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Lodestar: The Prefer Fee Calculation Method in California Mega-Cases?

June 8, 2017 | Posted in : Contingency Fees / POF, Fee Award, Fee Calculation Method, Fee Jurisprudence, Hourly Rates, Lodestar

A recent Reuters story by Allison Frankel, “Lodestar Rising? Calif. Federal Judges are Opting for Lodestar Awards in Megacases” reports on 3 recent fee awards in California mega-cases. The story reads:

It’s always notable when a federal judge presiding over a big class action slashes a fee request by millions of dollars - but I think there’s another story lurking beneath the dollar signs in an opinion issued by U.S. District Judge Lucy Koh of San Jose.

Three plaintiffs' firms that obtained nearly $170 million for artists and engineers whose job prospects suffered under an alleged no-poaching agreement among animation studios asked Judge Koh to award them $31.5 million for squeezing a $150 million settlement from Disney and Dreamworks.  The judge instead granted them $13.8 million.  She previously awarded $4.7 million in fees for a smaller classwide settlement, bringing the total fees for plaintiffs' lawyers from Cohen Milstein Sellers & Toll, Hagens Berman Sobol Shapiro and Susman Godfrey to about $18.5 million.

Notably, Judge Koh’s award was based not on the recovery the firms won for class members but on their hourly billings.  The firms wanted the judge to grant them 21 percent of the class recovery, which, they argued, is less than the 25 percent benchmark established by the U.S. Court of Appeals for the 9th Circuit.  Judge Koh, however, applied the alternative lodestar approach.

The plaintiffs' firms, she said, billed $9.3 million in the animation case, and deserve double that lodestar because of the risk they bore and the results they obtained.  That’s how Judge Koh arrived at a total fee award of about $18.5 million.

Lodestar fee awards in class actions, as you probably know, are an exception.  For several decades, most judges have defaulted to the alternative method of calculating plaintiffs’ lawyers’ fees as a percentage of the common fund for class members.  The California Supreme Court, in a 2016 ruling that confirmed courts in the state can use the percentage method to calculate fees, spelled out that method’s advantages: “relative ease of calculation, alignment of incentives between counsel and the class, a better approximation of market conditions in a contingency case and the encouragement it provides counsel to seek an early settlement and avoid unnecessarily prolonging the litigation.”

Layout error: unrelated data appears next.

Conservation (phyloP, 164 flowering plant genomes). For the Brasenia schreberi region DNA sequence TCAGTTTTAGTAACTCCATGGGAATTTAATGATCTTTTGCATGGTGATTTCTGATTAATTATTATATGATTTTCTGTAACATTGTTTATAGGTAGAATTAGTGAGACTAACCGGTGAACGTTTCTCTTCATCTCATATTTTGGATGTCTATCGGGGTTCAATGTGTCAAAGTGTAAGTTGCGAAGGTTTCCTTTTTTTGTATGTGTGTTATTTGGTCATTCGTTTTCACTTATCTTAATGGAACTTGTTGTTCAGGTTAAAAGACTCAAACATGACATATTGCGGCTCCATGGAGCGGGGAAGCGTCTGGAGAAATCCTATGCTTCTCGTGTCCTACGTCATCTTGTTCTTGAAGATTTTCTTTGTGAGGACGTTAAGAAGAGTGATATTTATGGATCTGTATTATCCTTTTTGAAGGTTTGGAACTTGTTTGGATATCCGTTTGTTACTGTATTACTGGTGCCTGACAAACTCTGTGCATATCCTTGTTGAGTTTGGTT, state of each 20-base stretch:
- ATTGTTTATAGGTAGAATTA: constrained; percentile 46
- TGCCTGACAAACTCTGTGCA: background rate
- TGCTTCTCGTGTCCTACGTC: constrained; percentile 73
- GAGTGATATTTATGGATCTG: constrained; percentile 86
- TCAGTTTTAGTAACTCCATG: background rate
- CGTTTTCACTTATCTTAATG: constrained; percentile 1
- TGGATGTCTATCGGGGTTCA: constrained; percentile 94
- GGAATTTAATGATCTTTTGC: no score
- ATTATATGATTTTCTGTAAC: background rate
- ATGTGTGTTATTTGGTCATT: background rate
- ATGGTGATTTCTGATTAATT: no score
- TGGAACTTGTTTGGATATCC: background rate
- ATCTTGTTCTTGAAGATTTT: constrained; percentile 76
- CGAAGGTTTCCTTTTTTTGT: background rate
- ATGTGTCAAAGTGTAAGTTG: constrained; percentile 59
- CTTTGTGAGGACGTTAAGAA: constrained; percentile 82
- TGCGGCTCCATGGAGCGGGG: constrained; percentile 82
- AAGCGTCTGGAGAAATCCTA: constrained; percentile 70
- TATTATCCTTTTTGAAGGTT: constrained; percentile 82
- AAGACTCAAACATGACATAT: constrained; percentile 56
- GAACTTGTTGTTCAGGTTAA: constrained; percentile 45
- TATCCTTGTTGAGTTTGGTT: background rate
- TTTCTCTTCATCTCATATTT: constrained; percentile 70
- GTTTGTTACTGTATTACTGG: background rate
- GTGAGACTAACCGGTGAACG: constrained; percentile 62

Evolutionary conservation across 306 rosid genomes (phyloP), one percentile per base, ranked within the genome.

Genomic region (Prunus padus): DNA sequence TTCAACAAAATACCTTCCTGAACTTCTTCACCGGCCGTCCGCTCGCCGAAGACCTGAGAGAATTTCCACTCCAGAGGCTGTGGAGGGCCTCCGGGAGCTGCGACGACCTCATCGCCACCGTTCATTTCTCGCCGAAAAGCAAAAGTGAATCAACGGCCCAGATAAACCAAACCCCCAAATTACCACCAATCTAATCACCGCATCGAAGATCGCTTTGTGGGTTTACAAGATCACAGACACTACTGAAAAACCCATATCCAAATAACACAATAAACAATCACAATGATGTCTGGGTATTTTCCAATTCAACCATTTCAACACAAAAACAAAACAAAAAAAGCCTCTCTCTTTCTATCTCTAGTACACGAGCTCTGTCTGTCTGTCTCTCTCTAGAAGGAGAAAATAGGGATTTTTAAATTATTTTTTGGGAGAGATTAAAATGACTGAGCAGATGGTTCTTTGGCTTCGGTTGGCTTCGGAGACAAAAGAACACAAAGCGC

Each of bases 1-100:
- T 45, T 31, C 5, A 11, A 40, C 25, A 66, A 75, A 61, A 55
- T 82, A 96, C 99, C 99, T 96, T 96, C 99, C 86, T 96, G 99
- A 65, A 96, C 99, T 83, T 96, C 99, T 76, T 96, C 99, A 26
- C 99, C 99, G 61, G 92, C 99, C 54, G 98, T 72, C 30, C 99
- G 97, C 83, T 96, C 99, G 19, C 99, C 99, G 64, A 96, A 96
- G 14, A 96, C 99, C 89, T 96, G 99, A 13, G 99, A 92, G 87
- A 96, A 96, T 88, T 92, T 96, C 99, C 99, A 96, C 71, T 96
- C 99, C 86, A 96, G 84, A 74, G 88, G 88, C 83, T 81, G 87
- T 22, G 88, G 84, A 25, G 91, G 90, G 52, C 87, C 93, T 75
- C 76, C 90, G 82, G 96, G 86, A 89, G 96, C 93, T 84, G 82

But the state high court and the 9th Circuit also permit judges to use the lodestar method.  Judge Koh, for instance, awarded lodestar-based fees in a previous no-poaching class action.  Another California federal judge, U.S. District Judge William Alsup of San Francisco, used the lodestar method to calculate fees in a $200 million class action against Wells Fargo in 2015.

And, most dramatically, U.S. District Judge Charles Breyer of San Francisco opted for a lodestar fee award in the dealer wing of the clean diesel litigation against Volkswagen.  Plaintiffs’ lawyers in that case had asked for $28.6 million, which was a tiny percentage – 2.4 percent - of the dealers’ billion-dollar recovery.  Judge Breyer, however, said fees based on the recovery “would overcompensate” class counsel.  He awarded about $3 million, double the plaintiffs’ lodestar billings of $1.5 million.

If you’re counting, that’s three highly regarded California federal judges in four recent outsized class actions who have concluded that it makes more sense to base fees on the hours plaintiffs’ lawyers worked instead of the results they obtained.  Are we seeing the beginning of a pendulum swing away from percentage-based fee awards in mega class actions?

I emailed plaintiffs’ lawyers in the animation case to ask.  Steven Berman of Hagen Berman – who was also class counsel in the VW dealers’ case in which Judge Breyer granted only $3 million of the requested $28.6 million in fees – said in an email that he still doesn’t think lodestar-based fees will make a comeback.

“These were cases where judges thought the risk was reduced such that a percentage yielded a windfall,” Berman’s email said, suggesting that unique facts, not overarching policy, led Judges Koh and Breyer to use lodestar calculations.

Berman, for one, isn’t hoping for a broad return of lodestar fee awards. “The effect of these rulings,” he said, is to encourage lawyers “to bill like crazy” and to discourage them from taking risky cases.

I agree with him on both points, but I also suspect the recent cluster of lodestar fee awards is more than a coincidence.  Windfall has become a judicial dirty word.  If plaintiffs’ lawyers are smart, they’ll start adjusting fee requests accordingly.